Expedition to study Canada's deep sea corals by submarine

Researchers hope a new study of deep sea corals along Canada's Pacific coast will lead the government to protect the fragile organisms from fishing practices such as bottom trawling.

UN marks World Oceans Day, first proposed by Canada in 1992

The north Pacific is home to corals such as this red tree coral, and the expedition will try to find out which types exist off the B.C. coast. ((Victoria O'Connell/Alaska Department of Fisheries and Game))

Researchers hope a new study of deep sea corals along Canada's Pacific coast will lead the government to protect the fragile organisms from fishing practices such as bottom trawling.

The corals are currently "virtually unprotected," said Jennifer Lash, leader of the Finding Coral Expedition, on Monday.

June 8 has been declared the first United Nations World Oceans Day and is the day the study will launch from North Vancouver.

The two-week study, funded by the Sointula, B.C.-based marine conservation group Living Oceans Society, will bring a team of researchers to the Hecate Strait and the Queen Charlotte Basin. There, they will dive in single-person submarines as deep as 500 metres — about as deep as Toronto's CN Tower is high.

Lash, who is also executive director of the Living Oceans Society, said the first dive is expected to take place on Wednesday off the northern tip of Vancouver Island.

"We want to find out what types of species of corals exist on the coast, where they can be found, and we also want to get a better understanding of what other marine species depend on these corals," she added.

A smaller study last year by Fisheries and Oceans Canada found marine animals use B.C. corals as sanctuaries from predators and ocean currents, and as feeding grounds and nurseries. One of the researchers on the current expedition, Thomas Shirley of Texas A & M University - Corpus Christi, found that fish, shrimp and crabs can be found in coral habitats in Alaska.

Trawling clearcuts 'coral forests': environment group

The researchers will survey a number of sites in the Hecate Strait and the Queen Charlotte Basin. ((Living Oceans Society))

Nevertheless, there is currently trawling throughout the study area off the B.C. coast, except for two small patches where the corals live in areas that were closed in order to protect deep sea sponges, Lash said.

The Sierra Club of Canada, a national environmental group, said in a news release Monday that some deep sea coral "forests" take hundreds to thousands of years to grow.

"When a forest is clear cut above ground, people see and react to that, but coral forests are being clear cut under water, and no one knows or appreciates it until someone goes down there with a camera," said Gretchen Fitzgerald, director of Sierra Club's Atlantic chapter in a statement.

Chapter chairman Fred Winsor was in Ottawa on Monday, calling for the government of Canada to protect such marine habitats through the establishment of larger marine sanctuaries and regulations to prevent destructive fishing methods such as trawling.

"Right now, you can essentially fish with any gear if you have a licence to do it, and really there's no … control of damaging habitat whatsoever," said Winsor.

He added that less than one-tenth of one per cent of Canada's oceans are currently protected by marine sanctuaries.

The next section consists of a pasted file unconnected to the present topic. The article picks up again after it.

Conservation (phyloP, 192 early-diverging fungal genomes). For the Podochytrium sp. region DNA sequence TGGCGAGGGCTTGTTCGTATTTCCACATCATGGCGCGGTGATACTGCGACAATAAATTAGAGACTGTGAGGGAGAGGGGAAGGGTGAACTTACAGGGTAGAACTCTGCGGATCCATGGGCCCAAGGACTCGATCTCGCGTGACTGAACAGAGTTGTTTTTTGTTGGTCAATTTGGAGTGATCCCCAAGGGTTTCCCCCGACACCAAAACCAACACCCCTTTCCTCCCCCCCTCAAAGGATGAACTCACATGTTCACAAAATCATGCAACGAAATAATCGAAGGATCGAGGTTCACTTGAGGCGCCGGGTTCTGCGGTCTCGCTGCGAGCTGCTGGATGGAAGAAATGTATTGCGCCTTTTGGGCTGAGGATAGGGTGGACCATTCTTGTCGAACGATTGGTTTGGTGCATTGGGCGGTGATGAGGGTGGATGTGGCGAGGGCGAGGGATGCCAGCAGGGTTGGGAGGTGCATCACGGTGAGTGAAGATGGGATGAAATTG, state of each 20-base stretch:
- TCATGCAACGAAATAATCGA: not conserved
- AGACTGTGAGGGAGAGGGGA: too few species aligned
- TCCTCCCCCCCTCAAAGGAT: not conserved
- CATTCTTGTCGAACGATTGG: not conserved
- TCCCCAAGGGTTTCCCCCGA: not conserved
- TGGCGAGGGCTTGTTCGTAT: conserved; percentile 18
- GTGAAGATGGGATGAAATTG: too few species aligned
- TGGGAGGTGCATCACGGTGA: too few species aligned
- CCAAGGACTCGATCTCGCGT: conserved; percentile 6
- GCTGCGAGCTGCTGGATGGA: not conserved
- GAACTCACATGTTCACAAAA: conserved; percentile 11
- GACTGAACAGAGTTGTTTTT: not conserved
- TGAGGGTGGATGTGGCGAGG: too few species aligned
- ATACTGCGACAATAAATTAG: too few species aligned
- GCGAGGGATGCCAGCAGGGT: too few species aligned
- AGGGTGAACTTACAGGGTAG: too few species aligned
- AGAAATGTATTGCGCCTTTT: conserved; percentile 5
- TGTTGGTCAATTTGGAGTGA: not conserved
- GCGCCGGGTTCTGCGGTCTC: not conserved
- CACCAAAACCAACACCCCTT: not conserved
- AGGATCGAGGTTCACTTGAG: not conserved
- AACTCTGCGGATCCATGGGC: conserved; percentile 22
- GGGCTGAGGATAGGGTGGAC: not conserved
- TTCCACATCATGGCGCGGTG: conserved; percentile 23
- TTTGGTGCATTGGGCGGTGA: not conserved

Other studies led to trawling bans: Lash

Researchers will use two one-person submarines, such as this one carrying researcher Tom Shirley. ((Living Oceans Society))

Lash said where studies of corals have been conducted, jurisdictions have taken steps to protect the corals. For example, Norway, New Zealand and Alaska have all banned bottom trawling in areas comprising thousands of square kilometres each.

"So, we believe that by increasing our understanding of the role of these corals in our ecosystems here in the Pacific Coast of Canada, we'll see the same thing happen here," Lash said.

Department of Fisheries and Oceans scientist Greg Workman is participating in the study at the invitation of the Living Oceans Society. The department also helped with planning and training for the expedition, Workman said.

Fisheries and Oceans Canada conducted a survey of corals on Learmonth Bank, north of the Queen Charlotte Islands and at the Juan de Fuca Canyon near the B.C.-Washington border in 2008. The current study will build on that data by collecting specimens, video images and measuring live creatures using laser-based tools, Workman added.

That will be used to develop and guide policies such as a national draft policy concerning human activity on the sea floor, including trawling, dredging and cable laying, Workman said.

Fisheries and Oceans Canada said the research will also help better identify and manage the impact of human activities on Canada’s oceans, conserve the productivity and richness of unique and vulnerable ecosystems, support future analysis to promote conservation and sustainable use, and ensure that scientific facts are available for the creation of fisheries management plans.

In March 2009, DFO began a planning process for the management of the waters that stretches from Campbell River to Prince Rupert to the Queen Charlottes, and the Living Oceans Society said it hopes the data gathered in the current coral study will help inform those discussions.

World Oceans Day was first proposed by Canada in 1992 at the United Nations Earth Summit in Rio de Janeiro to raise awareness about the importance of the Earth's oceans. Canada itself started officially celebrating Oceans Day in 1998, the International Year of the Ocean, but the day was not recognized by the United Nations until 2009.